Development and application of innovative discrete element modelling for industrial systems

Due to remarkable improvement in computer hardware capability, numerical simulations are  tried to be applied to actually industrial systems. The discrete element method (DEM) has been frequently employed in numerical simulations for the powder processes. In my group, several innovative models have been developed to perform DEM simulations in industrial powder processes. In this paper, overview of the innovative methods and the industrial applications are described.

Recently, the sign distance functions SDF has been developed to create wall boundaries for the DEM by scalar fields. The SDF is composed with sign and distance, and is saved spatially with equivalent interval in the calculation domain. The sign becomes positive inside of the calculation domain and vice versa. The SDF makes it possible to create a complex shape wall boundary easily without generating meshes. Adequacy of the SDF has been shown through validation tests in a twin-screw kneader, a ribbon mixer and powder die-filling.

Very recently, combination of the SDF and the immersed boundary method (IBM) has been developed for simulations of multi-phase flows including solid particles. The SDF and the IBM are applied to wall boundary in the DEM and the CFD, respectively. In the combinational boundary model, the local volume for the IBM is estimated based upon the SDF. This combinational boundary model makes it feasible to create an arbitrary shape wall with simple algorithm even using staggered grids. Besides, this model is available for a multi-phase flow in a moving wall system. Adequacy of the combinational boundary model is designated in die-filling and a fluidized bed. Hence, the SDF and the combinational boundary model of the SDF and IBM is shown to be useful for a granular flow and a multi-phase flow in an industrial system.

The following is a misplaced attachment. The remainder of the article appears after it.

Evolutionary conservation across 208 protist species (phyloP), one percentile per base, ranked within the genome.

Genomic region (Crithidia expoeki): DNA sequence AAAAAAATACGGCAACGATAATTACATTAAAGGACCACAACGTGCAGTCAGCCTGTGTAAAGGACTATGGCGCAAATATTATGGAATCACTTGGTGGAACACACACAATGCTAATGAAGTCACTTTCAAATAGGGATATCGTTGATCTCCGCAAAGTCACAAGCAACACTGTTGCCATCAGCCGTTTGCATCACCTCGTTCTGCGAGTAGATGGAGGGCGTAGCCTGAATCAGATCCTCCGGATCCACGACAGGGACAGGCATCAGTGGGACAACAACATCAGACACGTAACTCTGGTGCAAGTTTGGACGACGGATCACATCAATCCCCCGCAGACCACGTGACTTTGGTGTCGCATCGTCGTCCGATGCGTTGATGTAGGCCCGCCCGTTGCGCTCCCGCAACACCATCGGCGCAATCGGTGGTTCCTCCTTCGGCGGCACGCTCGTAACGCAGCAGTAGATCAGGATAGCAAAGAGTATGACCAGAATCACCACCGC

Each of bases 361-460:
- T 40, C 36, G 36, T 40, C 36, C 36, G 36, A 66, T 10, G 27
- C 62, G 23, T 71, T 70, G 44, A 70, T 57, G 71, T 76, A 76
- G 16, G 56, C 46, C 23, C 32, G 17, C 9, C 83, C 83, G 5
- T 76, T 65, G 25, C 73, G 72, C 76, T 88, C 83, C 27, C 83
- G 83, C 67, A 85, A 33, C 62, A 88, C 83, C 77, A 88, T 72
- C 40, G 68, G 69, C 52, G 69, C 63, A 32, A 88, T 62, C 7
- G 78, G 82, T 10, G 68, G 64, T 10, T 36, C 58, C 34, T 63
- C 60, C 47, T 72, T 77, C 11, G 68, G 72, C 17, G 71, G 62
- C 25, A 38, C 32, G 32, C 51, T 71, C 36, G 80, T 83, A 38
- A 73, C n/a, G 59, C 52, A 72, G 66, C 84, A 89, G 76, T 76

Dr Mikio Sakai is currently Associate Professor in the Resilience Engineering Research Center in The University of Tokyo. He earned his Ph.D. degree from The University of Tokyo in 2006. Then, he became Assistant Professor in 2007 and Associate Professor in 2008. He has been Visiting Reader at Imperial College London since 2016. He extensively studies modeling of granular flows, multi-phase flows and the heat transfer, and the parallel computation techniques. He is a world-leading professor in computational granular dynamics, and hence has delivered lots of invited lectures in conferences. He holds important posts in powder technology community such as Director of Society of Powder Technology of Japan and Head of Simulation & Modeling Division in Association of Powder Process Industry and Engineering, JAPAN. At present, he is Associate Editor of Chemical Engineering Science and Editor of Granular Matter.